I said that I would not take any more interventions.
The Secretary of State will tell us about the winter funding, but we also know that the winter funding came far too late. NHS Providers has warned that it came far too late in December, and I am sure that many hospital trusts will be telling him privately in his morning phone calls that it came too late. Hospital trusts have to turn to expensive private staffing agencies to get through this winter due to the Government’s failure to invest in an adequate workforce to enable the NHS to deliver the care the nation needs. In many places, NHS trusts are effectively held to ransom by staffing agencies.
Last month, NHS Improvement refused a freedom of information request to publish how much these private agencies are costing individual trusts. Does the Secretary of State agree that that is unacceptable and that we should know how much extra money set aside for winter is going to private agencies? Will he undertake to produce a league table naming and shaming every single agency and stating how much they have been getting from each and every trust, so we can have clarity on this matter?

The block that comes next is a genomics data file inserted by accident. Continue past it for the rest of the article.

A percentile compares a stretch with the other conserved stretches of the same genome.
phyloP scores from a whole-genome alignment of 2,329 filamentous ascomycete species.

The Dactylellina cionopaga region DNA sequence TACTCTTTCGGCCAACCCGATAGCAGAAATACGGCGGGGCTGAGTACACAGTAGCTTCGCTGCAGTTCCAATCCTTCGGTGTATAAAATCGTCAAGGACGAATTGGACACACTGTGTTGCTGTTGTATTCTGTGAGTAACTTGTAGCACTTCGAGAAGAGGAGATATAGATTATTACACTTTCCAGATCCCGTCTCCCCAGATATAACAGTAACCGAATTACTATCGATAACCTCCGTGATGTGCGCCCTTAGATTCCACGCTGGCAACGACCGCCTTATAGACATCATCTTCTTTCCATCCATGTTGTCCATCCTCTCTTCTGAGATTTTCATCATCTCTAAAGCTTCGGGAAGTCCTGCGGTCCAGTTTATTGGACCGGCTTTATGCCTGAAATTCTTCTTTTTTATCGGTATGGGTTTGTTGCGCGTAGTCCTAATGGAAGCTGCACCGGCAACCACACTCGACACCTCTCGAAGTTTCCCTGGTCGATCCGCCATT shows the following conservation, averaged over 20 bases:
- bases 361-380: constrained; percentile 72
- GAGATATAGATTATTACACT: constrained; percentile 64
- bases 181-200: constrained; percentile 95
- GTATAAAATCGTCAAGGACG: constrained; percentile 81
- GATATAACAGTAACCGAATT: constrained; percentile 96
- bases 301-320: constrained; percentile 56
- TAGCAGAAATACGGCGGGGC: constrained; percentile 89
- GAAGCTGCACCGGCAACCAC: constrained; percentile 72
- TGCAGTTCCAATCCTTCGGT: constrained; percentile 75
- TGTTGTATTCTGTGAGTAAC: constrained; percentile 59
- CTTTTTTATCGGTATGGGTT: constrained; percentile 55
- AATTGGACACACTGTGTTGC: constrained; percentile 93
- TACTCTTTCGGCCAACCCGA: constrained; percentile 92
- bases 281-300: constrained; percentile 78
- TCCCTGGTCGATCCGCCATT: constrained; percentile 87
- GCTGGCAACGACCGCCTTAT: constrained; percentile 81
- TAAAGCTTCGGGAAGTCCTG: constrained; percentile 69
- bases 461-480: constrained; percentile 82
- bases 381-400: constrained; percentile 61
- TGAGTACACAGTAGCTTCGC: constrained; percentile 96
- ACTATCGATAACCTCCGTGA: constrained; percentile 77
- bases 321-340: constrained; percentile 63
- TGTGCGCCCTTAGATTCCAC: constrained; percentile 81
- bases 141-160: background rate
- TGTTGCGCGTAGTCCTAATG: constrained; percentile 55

The Secretary of State will no doubt tell us that the problems we are experiencing have arisen because we have an ageing society. Of course, we see pressures on the service because of the demographics not just in winter, but all year round. Patients with less acuity, often with sometimes three or four comorbidities—in particular, those being treated at this time of year—put huge pressure on the service throughout the year.
However, these demographic changes in society did not just drop out of the blue sky in the last few weeks. We have known about these trends for years and years, which makes it even more criminal that the Government have presided over eight years of underfunding in the NHS—£6 billion of cuts to social care—and have acquiesced in a reduction of 14,000 beds. We will probably see more bed reductions if we pursue the sustainability and transformation plans across the country. We have seen delayed transfers of care increase by 50% these last years.
On social care, the Secretary of State may have the name in his title now, but he has no plan to deal with the severe £6 billion cut we have had to social care in recent years.